The kids miss nothing, not the chute of poop that bulges from the squirrel while Dan is clipping skin with scissors. They snicker and Col, upon Dan’s approval, proudly removes the dark, moist dropping from the makeshift butchering arena with a stick. Dan snips straight out to each paw, then cuts in a circle around the neck and feet as if tailoring a full-length winter jacket from one squirrel for another. Col begs to help. His simmering 30-pound body is uncharacteristically still, eyes trained on his father’s hands. Dan instructs him to grab the skin that lies open like an unzipped jacket and gently pull. Father and son tug at the hide and it releases beautifully from the chest and around each leg until it is flayed like a cape around the squirrel’s neck. Dan looses the neck free and the squirrel is undressed.
Next, Dan opens the pink belly–rounded like Rose’s toddler paunch–with the indispensable scissors and nimbly removes the stomach, intestines and doll-like kidneys. He reaches past the paper thin diaphragm to grab the lungs; the heart is left under the ribcage for a culinary treat. He lays the organs out in the grass and wonders who will be the first to discover these tidbits. Magpie? Raccoon? Dog? Col suggests we take the garnet-colored liver, the size of a large strawberry, home to our cat, who is often the recipient of an elk liver snack when we’re flush with wild meat. Dan slices open the stomach, revealing a green and brown slurry, and we all take turns imagining what the squirrel has been eating. “Clover leaves and tender grass shoots.” I offer. “Maybe a stashed acorn from last fall,” says Dan. Col guesses owl meat and Rose, as usual, parrots her brother. “Dat ska-wirrll eat owl meat!” she announces proudly, as if the thought belonged to her.
Col, still aching to help, holds the squirrel’s eviscerated body, while Dan saws the head off and crunches through wrist bone with the wire cutter on his leatherman pliers. Four paws and a furry head are left behind in the grass. Dan carries the squirrel body–supple with pink meat and now wearing the subtle, but believable veneer of dinner–to our family station wagon. The kids surround the disembodied head, closing and opening the eyelids and sliding their fingers down the slippery yellow teeth. They caress the velveteen fur on the cupped ears, to which I also am drawn, the way I distractedly stroke my own children’s tender ears when their heads are within my reach.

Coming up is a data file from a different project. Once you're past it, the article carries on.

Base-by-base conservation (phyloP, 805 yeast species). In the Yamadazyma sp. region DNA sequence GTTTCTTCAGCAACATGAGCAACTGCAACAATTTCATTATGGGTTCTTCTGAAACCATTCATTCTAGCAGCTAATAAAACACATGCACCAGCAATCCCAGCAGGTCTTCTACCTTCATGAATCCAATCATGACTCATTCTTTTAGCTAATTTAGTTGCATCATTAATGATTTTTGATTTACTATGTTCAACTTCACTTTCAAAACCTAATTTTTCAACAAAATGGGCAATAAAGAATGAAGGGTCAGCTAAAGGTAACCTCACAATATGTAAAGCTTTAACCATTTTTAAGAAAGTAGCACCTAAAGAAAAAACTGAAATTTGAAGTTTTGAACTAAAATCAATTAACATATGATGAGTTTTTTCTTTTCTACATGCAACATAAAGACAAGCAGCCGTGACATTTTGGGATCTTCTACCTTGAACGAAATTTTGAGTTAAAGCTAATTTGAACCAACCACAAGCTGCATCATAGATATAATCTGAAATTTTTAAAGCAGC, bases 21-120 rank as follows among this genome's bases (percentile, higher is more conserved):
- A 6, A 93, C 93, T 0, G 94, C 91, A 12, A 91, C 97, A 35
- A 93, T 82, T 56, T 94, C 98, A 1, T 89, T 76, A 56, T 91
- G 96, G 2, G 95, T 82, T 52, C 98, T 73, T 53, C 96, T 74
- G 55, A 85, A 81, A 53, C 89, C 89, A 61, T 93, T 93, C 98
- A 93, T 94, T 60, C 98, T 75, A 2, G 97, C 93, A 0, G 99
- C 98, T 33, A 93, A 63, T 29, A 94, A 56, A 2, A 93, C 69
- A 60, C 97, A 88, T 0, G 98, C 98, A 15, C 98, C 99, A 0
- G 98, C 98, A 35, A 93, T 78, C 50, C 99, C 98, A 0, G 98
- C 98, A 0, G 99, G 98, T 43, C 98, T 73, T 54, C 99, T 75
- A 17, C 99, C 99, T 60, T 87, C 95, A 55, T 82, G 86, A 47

We hike for two hours, up the exposed, red-rock flank of the mesa, and then down the spine of the snow-hoarding ridge top, looking for signs of spring. Aside from the squirrel blood staining our fingers, it feels like any late March afternoon.
Back home, Dan puts the squirrel in the pressure cooker with onions, garlic, carrots, and a generous helping of butter and salt. The famished kids get a first course of noodles but Col leaves his half-eaten. “I’m waiting for squirrel,” he explains. Dan and I suppress giggles at the oddity of that. As the hot, salty juices percolate, bouncing against one ultra-fresh squirrel body, life proceeds normally. Rose strips naked and Col gives her a horseback ride around the house. Dan pokes around the kitchen. I drink a beer.
The kids get the first bite of squirrel meat. And the second, third and fourth. They go nuts for squirrel and like hungry rioters, leave the table and storm the kitchen, begging for more. Dan can’t pull meat off the bone fast enough.
“Who wants a tender niblet?” He asks, holding up a wedge of dark, pink meat.
“Tender niblet! Tender niblet!” the kids chant, thrusting open mouths upward, desperate for squirrel flesh.
Dan sneaks me a few pieces of squirrel meat and it tastes just as you would imagine: sort of like chicken, but sweeter, richer and chewier.
“Who wants rib meat?” Dan asks.
“Rib meat! Rib meat!” the kids beg, jumping at Dan like wild dogs.
They devour the heart and tear every tiny sliver of flesh from the matchstick ribs. When there is nothing left but the tail, Col runs off with it, gnawing on the base of the whip-like appendage.
As the next couple of weeks come and go, I wonder if our squirrel encounter will come up in conversation. Will Col mention that we ate a road-killed squirrel in pre-school or when he chats with grandparents on the phone? Will Rose resume her “ska-wirll” chants? We read books featuring squirrels in large, colored photos, but this doesn’t trigger a need to recount that afternoon. The squirrel that came into our lives is gone, lodged silently in our cells.